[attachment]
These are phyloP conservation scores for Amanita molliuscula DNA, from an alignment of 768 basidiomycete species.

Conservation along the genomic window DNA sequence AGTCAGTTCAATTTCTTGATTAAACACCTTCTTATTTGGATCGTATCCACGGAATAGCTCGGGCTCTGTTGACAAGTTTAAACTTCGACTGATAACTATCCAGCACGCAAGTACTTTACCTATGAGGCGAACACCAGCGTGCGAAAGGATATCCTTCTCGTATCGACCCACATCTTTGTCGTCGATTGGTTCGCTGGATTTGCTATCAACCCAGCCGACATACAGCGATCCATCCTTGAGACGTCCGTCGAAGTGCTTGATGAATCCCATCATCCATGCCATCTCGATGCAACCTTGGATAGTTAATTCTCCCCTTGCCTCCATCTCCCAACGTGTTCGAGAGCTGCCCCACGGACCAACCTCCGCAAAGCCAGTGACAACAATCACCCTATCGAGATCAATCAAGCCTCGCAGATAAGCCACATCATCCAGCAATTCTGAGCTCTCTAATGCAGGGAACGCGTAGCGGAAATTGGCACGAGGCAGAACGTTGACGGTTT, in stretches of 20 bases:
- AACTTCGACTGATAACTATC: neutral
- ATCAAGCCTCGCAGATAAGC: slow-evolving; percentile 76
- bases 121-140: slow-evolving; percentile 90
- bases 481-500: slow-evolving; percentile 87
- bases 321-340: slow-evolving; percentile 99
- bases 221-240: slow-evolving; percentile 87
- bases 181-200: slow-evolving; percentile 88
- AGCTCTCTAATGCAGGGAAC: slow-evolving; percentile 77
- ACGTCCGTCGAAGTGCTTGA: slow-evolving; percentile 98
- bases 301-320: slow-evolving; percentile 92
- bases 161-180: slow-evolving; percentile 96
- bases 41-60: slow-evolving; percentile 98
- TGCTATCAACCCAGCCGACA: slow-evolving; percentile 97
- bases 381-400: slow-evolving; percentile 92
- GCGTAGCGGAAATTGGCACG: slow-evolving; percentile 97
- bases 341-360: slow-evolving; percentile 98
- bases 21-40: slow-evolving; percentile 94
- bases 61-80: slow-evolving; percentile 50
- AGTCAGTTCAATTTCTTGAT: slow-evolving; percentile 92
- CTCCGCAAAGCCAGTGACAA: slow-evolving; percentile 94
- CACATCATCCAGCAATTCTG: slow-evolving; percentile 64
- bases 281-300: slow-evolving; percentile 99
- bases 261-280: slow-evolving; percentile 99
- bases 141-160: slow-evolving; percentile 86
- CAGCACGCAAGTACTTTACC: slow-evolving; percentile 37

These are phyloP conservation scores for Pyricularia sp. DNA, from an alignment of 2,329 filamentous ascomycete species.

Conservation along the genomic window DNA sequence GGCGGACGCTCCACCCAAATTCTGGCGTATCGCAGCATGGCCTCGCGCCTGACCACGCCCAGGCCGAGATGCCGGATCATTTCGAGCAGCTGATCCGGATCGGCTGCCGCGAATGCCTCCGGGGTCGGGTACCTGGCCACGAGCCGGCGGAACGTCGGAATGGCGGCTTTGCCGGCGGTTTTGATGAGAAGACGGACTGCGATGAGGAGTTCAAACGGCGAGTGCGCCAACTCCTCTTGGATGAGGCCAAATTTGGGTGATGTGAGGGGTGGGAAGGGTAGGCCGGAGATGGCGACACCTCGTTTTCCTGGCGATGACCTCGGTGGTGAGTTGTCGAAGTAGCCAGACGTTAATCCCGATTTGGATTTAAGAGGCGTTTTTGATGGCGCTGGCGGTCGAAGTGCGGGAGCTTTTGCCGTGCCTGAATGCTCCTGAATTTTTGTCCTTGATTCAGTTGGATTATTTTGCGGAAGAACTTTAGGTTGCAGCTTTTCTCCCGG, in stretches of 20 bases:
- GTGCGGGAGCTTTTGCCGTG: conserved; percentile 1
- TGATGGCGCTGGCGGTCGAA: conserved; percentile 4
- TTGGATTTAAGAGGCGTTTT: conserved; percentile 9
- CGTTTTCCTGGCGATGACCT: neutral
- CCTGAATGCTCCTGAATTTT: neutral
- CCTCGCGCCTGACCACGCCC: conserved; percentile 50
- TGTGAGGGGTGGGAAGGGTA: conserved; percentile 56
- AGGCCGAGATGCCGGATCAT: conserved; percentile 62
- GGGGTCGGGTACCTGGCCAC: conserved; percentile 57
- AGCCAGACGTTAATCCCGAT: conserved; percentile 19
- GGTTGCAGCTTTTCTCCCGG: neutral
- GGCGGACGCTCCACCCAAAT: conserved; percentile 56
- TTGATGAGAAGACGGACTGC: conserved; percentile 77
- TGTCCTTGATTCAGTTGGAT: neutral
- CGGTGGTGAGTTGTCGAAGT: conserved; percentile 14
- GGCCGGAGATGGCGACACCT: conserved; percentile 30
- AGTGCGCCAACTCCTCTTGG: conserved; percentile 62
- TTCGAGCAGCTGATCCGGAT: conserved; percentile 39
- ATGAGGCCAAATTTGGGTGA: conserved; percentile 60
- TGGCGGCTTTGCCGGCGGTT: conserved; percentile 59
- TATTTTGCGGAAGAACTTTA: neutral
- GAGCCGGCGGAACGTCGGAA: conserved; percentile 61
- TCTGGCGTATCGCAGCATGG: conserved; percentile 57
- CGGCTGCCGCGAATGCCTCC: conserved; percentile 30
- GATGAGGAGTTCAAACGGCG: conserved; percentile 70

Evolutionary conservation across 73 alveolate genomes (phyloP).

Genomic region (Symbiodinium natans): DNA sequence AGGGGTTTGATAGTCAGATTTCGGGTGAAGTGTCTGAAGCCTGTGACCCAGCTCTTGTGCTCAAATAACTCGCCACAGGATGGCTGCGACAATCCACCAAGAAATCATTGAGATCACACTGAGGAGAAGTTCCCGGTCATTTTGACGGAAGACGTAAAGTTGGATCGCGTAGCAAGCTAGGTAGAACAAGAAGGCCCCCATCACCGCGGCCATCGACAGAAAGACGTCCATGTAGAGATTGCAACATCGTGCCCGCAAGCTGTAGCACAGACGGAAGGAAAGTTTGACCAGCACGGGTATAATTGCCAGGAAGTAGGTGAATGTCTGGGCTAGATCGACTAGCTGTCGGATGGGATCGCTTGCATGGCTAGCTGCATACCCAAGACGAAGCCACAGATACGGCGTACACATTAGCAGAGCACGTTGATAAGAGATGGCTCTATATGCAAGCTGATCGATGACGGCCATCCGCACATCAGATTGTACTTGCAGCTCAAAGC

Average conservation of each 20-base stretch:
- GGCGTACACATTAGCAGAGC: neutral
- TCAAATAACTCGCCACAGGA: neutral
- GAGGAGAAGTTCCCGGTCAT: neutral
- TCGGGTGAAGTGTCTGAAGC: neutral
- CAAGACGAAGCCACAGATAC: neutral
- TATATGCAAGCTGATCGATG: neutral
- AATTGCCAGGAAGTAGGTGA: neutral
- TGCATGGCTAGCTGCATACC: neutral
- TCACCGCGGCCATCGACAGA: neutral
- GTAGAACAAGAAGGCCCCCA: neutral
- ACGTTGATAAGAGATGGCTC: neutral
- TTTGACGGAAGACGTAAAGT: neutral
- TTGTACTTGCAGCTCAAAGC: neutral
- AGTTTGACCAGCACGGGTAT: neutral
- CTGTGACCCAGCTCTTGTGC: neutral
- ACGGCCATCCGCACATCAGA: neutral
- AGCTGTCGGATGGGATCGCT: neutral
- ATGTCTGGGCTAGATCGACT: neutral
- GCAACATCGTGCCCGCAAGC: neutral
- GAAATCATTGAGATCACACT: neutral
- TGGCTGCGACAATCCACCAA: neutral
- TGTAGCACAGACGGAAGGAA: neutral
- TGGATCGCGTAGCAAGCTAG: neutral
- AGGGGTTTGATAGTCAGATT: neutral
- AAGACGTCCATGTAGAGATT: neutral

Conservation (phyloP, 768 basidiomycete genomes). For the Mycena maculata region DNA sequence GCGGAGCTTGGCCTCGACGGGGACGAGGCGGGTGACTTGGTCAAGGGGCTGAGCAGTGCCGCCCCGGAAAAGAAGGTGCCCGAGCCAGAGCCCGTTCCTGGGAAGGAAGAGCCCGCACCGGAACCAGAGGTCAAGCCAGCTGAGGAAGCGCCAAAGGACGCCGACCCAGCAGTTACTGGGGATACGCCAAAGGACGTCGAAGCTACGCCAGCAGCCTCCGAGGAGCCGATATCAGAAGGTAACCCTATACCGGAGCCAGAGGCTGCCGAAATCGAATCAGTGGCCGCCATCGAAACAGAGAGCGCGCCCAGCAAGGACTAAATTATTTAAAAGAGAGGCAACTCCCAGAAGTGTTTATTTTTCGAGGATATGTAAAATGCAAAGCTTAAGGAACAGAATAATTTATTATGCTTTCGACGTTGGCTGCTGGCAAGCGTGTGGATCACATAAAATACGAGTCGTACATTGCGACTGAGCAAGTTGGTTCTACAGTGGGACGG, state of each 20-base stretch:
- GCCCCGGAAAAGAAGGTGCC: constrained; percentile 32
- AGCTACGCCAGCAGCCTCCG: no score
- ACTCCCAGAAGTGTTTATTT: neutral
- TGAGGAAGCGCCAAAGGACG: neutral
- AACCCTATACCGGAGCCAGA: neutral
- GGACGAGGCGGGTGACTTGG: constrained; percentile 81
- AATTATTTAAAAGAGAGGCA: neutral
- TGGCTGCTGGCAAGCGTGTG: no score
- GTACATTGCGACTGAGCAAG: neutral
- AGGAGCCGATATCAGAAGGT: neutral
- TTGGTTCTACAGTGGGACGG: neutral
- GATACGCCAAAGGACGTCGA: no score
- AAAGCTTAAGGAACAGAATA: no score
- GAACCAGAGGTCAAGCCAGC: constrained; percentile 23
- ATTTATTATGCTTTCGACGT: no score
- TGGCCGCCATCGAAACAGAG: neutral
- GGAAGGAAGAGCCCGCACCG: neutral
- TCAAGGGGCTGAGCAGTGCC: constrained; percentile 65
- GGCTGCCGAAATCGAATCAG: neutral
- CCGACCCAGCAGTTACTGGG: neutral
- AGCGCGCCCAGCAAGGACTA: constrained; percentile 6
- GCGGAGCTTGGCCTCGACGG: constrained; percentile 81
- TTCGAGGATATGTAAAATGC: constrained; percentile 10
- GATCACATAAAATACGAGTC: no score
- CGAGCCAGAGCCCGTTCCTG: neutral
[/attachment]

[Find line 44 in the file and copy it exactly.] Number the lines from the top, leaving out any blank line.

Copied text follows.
- CGGTGGTGAGTTGTCGAAGT: conserved; percentile 14